Pitocin: Hormone given intravenously to stimulate uterine contractions

Platelets: Blood factors that cause clotting

Pneumothorax: Collapsed lung

Posterior: The rear plane of the body

Pressure: Blood pressures at arteries, veins, and within the chambers

PROM: Premature Rupture Of Membranes (water broke too early and the
unborn baby is at risk for infection)

PW: Phaser wound

Ruptured Aortic Aneurism: Ruptured main artery

Send Him Redline: Send him directly and urgently

Sinus Rhythm: Normal heartbeat

STD: Sexually transmitted disease

Tachycardia: Fast heart rate; normal heart rate is 60-100 beats per minute

Tension Pneumothorax: Collapsed lung where air escapes into chest; increases pressure on heart

Throat Culture: Test for Streptococcus

Tox Screen: Drug Test

TPR Temperature/pulse/respiration, the basic diagnostic values for most carbon-based life forms

Type and Cross: Draw blood, type it match with same type for transfusion

V-Tach: Heart Rate abnormally high

Vitamin H: Haldol, a very powerful sedating agent for combative people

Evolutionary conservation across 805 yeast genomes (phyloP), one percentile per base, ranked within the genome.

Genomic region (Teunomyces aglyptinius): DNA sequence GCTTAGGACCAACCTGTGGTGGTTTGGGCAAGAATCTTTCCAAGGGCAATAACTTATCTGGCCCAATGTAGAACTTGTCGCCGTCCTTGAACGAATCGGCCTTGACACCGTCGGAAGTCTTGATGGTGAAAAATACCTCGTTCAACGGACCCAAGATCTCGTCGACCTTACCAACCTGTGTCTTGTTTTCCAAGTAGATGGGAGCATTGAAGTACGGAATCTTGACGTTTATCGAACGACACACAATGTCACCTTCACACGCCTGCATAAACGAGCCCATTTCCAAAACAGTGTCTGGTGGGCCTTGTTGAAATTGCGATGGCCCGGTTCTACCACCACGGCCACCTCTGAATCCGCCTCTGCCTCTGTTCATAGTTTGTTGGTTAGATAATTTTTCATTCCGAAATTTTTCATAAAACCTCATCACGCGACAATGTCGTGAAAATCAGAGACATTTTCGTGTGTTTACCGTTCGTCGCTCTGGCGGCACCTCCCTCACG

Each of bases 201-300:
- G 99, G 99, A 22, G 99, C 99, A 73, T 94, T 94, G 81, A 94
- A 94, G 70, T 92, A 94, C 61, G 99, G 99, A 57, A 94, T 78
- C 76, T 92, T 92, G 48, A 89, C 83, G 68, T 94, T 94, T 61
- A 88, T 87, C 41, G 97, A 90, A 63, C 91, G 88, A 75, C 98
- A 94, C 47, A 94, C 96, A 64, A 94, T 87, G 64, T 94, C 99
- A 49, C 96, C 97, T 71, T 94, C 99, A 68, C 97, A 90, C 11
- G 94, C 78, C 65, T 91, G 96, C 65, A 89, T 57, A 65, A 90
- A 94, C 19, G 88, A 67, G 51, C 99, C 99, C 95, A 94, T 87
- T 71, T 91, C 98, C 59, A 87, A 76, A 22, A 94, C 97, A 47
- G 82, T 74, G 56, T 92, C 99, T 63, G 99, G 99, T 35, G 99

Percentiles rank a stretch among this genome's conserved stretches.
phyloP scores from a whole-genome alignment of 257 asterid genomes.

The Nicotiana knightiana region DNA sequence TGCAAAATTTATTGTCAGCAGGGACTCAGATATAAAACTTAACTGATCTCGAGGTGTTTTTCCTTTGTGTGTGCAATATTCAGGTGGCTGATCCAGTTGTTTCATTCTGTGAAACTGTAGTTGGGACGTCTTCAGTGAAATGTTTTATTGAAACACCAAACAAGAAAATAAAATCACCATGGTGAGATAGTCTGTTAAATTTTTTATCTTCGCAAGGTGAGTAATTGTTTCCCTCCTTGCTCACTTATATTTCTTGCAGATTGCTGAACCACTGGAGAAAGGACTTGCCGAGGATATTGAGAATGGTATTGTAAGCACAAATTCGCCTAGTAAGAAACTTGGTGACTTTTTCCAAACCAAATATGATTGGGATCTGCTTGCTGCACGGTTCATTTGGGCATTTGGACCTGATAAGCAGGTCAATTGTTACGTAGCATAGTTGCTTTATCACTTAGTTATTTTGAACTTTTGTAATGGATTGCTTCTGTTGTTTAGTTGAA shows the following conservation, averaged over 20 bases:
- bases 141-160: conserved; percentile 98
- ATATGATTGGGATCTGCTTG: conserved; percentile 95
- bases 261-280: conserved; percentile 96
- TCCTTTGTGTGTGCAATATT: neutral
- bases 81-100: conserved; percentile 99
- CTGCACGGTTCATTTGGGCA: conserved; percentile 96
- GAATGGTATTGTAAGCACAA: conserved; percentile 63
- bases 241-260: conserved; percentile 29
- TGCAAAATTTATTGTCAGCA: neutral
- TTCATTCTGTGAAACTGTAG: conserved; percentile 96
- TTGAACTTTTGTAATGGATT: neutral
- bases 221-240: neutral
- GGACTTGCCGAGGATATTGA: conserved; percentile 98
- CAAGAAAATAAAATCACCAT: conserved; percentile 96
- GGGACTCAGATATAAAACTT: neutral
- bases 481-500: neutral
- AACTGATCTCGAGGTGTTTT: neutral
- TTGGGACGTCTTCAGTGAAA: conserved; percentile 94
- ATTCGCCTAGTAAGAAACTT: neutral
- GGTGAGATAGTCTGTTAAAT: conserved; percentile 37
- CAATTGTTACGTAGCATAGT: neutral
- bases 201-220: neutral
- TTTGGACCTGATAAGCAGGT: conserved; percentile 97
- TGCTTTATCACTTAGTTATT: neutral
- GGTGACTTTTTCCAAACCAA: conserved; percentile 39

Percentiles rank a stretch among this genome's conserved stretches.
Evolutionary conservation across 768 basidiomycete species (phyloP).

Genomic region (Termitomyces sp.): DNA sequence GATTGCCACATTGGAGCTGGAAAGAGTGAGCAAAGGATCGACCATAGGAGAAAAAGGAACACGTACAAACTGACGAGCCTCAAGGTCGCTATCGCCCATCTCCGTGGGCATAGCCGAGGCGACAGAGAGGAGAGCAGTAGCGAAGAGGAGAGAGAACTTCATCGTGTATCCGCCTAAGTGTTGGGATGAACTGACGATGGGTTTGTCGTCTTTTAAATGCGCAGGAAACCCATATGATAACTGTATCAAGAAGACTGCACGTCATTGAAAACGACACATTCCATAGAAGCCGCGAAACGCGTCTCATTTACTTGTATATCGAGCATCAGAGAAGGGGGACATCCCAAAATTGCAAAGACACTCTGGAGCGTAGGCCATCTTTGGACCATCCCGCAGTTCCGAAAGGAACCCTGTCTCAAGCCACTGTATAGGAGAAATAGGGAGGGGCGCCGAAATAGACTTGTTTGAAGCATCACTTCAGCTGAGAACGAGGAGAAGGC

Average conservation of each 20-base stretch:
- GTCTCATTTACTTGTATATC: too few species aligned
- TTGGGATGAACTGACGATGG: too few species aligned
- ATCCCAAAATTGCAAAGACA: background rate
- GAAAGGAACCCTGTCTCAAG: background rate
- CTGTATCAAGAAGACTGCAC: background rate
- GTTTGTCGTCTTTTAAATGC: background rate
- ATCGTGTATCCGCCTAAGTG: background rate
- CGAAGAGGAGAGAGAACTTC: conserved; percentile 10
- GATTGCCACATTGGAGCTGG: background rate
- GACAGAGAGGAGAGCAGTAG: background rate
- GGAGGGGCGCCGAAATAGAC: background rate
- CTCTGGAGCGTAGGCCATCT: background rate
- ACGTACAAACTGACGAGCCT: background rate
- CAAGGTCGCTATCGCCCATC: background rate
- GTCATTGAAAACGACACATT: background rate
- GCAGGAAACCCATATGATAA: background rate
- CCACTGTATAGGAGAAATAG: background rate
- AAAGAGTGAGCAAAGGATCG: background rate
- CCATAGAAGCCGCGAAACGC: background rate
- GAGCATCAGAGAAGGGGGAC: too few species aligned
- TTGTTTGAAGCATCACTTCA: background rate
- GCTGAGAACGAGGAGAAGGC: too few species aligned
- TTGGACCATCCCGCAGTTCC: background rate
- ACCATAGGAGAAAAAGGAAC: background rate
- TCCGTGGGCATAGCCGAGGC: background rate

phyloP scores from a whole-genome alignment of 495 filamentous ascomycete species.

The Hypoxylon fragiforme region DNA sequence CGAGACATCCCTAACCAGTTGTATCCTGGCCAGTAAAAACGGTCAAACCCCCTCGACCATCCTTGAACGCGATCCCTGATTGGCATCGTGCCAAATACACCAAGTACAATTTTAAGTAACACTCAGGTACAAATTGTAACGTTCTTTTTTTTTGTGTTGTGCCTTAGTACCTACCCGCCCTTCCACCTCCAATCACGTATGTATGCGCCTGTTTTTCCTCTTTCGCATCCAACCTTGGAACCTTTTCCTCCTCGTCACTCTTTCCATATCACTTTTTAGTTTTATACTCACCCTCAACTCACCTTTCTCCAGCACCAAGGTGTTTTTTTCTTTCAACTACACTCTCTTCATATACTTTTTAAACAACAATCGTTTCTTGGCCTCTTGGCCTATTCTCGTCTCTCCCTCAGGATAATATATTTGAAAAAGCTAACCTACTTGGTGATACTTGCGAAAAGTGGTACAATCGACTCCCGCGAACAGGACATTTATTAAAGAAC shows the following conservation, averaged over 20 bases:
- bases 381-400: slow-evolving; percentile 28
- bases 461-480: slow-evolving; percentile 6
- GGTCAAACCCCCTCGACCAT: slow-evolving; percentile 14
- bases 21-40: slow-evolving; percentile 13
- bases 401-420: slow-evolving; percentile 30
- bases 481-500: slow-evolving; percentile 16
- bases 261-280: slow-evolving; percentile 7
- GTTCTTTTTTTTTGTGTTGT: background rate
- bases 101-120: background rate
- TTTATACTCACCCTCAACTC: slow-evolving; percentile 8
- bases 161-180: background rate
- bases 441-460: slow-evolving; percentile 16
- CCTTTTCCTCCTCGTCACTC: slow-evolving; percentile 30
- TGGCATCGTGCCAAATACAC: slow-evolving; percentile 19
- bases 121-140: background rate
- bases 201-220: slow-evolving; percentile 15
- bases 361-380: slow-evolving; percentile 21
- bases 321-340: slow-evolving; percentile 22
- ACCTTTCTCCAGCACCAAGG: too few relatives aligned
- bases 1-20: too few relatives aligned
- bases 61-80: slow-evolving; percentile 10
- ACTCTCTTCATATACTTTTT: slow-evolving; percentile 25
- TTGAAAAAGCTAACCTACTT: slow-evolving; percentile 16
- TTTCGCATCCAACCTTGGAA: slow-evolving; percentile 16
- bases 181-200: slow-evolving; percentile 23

WADAO: Weak And Dizzy All Over

Walking Time Bomb: Someone with a disease that cold be fatal any minute

White Coun/WBC: increased count usually indicates infection

WNL: Within Normal Limits

 

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VII. Medical Equipment, Procedures, Medications, Diseases

Much of the information I would like to impart here is available from many sources, many of them copyrighted. Therefore I will content myself with listing a few sources (books, web sites, etc) and leave it up to the reader to search them. After all a good Doc does his own research and workup.

Books: (a search at http://www.amazon.com will yield a price and purchase information)
"The Star Trek Encyclopedia", Michael Okuda and Densie Okuda, Pocket Books, 1999.
"Star Trek: The Next Generation, Technical Manual", Rick Sternbach and Michael Okuda, Pocket Books, 1991.
"Star Trek Role Playing Game: Player's Guide", Matthew Colville, et al; Decipher Inc., 2002.
"Star Trek Role Playing Game: Narrator's Guide", Matthew Colville, et al; Decipher Inc, 2002

Web Sites:
http://www.startrek.com/library/medical.asp - This is the medical information page of the ‘Official' Star Trek site.

http://www.ditl.org - This is the Daystrom Institute Technical Library web site. The information here is much better organized that the ‘offical' site, easier to find, and much more detailed. And they've got some great pics, too.

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Copyright 2002, Holoworld Fleet (http://www.geocities.com/holoworldfleet) and Don Ratliff (ratliff@tsixroads.com)